The movies Sidney Lumet makes now are the best he's ever made. I'll take Before the Devil Knows You're Dead over Dog Day Afternoon and Find Me Guilty over 12 Angry Men any day of the week. Nothing wrong with being an "actor's director" when it produces images like these.
No one else uses the 1.85 frame now like Lumet does. You couldn't cut an inch off of any of the image in Find Me Guilty. A little cropping, and the whole dynamic is lost. It's like removing a letter from a word: a joke would no longer be funny, a line of dialogue would lose its meaning.
Lumet's relationship to the frame (and his relationship is always to the frame and not the image; the image is not what's he's after -- it's just the result of his work with the frame) is like a director's relationship to a stage. It's a way of presenting these people, who in a Lumet film are always costumed actors, and not figures, bodies, ideas, etc. This is mise-en-scene as presentation of evidence. Every object, face, reaction is evident of something. In Lumet's cinema, the director's job is to prove that the script and the actor's performances are true.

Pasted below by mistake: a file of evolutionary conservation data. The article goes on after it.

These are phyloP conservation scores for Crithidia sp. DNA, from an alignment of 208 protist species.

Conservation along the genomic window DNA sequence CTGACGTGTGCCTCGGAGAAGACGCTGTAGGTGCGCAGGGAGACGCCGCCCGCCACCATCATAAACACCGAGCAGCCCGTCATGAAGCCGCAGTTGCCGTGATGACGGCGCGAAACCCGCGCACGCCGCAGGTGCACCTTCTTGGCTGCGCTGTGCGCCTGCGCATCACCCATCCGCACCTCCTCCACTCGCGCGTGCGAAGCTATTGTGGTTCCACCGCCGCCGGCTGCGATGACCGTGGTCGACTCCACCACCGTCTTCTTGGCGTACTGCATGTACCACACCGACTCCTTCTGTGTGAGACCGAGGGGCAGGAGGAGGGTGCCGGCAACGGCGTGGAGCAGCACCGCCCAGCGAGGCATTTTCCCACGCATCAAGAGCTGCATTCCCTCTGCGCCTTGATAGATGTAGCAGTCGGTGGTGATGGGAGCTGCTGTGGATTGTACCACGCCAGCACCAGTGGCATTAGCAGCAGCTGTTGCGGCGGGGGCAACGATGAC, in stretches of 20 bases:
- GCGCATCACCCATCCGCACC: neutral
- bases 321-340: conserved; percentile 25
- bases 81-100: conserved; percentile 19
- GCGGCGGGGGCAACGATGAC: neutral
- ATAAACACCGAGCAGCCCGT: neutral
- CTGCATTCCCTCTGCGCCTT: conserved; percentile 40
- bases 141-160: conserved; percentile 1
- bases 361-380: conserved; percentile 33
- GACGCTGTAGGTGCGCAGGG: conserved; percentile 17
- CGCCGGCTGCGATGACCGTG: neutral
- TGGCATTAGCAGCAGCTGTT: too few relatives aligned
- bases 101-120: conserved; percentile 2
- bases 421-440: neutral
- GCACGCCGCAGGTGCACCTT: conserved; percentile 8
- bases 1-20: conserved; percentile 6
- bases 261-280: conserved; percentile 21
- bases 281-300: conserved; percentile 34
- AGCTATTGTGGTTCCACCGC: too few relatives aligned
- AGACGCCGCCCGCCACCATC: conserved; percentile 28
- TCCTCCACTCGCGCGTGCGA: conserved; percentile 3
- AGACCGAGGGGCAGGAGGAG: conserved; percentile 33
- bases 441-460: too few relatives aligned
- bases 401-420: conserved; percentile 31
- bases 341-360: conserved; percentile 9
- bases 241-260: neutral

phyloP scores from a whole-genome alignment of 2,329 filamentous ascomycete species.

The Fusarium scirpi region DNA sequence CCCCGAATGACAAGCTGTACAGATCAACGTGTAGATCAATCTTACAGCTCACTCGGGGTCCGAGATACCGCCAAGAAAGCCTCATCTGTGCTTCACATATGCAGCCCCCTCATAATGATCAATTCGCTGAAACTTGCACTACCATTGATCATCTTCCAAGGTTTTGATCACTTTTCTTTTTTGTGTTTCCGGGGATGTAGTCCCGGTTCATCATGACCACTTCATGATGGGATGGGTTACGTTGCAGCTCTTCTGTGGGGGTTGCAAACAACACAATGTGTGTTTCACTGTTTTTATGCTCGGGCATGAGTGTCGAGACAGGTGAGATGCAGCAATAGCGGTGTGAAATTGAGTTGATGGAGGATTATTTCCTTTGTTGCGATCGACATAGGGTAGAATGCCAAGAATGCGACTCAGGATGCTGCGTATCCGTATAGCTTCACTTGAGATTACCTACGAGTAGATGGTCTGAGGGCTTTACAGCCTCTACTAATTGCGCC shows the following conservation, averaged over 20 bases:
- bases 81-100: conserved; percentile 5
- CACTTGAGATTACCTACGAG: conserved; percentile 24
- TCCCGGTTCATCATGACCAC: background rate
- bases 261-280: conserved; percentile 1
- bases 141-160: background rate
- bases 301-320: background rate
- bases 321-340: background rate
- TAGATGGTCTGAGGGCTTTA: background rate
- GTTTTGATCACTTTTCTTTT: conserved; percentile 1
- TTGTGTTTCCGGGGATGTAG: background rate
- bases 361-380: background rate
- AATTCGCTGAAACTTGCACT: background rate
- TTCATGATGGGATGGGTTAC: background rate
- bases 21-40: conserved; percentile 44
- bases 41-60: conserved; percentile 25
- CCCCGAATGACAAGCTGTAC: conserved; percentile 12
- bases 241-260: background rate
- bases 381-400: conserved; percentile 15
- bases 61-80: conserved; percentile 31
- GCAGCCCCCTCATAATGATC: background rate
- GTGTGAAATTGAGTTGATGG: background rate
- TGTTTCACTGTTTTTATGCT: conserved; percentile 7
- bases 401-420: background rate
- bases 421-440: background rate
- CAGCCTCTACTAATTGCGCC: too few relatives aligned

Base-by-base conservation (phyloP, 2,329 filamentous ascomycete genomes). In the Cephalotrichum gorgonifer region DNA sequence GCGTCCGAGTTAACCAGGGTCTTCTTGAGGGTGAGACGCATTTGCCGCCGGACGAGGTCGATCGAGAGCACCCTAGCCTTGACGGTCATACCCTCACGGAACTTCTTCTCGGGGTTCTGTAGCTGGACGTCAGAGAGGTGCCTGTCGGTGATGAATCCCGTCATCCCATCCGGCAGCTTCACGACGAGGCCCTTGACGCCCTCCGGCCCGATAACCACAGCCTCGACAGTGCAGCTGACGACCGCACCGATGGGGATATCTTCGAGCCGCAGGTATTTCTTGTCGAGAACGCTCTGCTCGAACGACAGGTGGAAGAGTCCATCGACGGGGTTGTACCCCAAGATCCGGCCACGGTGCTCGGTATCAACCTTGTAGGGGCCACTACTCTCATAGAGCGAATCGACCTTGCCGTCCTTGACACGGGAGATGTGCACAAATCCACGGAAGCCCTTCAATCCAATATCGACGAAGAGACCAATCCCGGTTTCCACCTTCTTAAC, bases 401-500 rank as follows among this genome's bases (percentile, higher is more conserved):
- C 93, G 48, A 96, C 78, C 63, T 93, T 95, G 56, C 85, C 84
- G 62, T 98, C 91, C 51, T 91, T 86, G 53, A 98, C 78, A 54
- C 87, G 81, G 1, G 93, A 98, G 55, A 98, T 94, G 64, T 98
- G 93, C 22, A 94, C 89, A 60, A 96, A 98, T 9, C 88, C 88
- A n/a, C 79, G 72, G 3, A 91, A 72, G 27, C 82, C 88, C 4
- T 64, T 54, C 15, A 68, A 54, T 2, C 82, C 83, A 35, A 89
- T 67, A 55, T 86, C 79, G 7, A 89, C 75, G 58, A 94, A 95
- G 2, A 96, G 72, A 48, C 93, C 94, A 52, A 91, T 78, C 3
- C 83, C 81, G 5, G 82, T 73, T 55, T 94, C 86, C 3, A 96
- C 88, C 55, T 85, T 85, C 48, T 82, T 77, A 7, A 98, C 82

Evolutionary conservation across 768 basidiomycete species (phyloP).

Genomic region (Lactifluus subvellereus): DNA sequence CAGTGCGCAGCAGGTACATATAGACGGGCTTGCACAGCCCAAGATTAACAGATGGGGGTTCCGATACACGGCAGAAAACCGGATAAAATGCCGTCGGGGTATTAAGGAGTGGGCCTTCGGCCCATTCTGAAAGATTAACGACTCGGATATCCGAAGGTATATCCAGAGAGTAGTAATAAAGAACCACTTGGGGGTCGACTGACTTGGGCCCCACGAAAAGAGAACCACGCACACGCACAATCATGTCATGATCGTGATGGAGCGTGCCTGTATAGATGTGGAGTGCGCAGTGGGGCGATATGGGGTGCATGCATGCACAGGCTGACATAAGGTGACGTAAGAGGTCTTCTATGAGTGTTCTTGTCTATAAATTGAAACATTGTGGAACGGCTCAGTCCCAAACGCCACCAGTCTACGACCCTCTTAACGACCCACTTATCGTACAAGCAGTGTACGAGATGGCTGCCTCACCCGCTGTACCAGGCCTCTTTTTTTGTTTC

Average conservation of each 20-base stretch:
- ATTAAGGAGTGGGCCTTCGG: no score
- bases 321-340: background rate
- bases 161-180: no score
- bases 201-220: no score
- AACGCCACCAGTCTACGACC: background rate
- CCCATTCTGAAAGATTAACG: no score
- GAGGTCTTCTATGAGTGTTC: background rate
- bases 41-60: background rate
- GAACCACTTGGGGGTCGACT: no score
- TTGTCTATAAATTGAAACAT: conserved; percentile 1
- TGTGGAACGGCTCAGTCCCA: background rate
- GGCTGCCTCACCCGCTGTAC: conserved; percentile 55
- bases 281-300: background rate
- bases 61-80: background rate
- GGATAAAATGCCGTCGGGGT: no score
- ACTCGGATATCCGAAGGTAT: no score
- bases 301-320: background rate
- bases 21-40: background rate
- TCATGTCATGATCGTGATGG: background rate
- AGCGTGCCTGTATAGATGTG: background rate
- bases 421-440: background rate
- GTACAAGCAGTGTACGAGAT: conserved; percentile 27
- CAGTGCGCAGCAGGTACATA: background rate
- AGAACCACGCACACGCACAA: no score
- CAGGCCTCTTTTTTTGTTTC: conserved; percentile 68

The courtroom drama, as a form, is full of interesting possibilities. The action is confined to a single room but also spread across a very large group of people -- judges, bailiffs, lawyers, defendants, prosecutors, jury members, onlookers, stenographers -- each one of whom must speak in turn and has a very specific set of actions.
We should remember that there's a difference between the trial and the court. Directors interested in the mechanics of the court (and in the form of the courtroom movie) are also usually the ones least interested in passing judgment. Lumet, like Preminger, isn't interested in verdicts or victories. As in Anatomy of a Murder, the verdict in Find Me Guilty (though presented as a surprise) is pretty underwhelming. It's the evidence and the testimonies, and how Vin Diesel's characters undermines them, that form the film.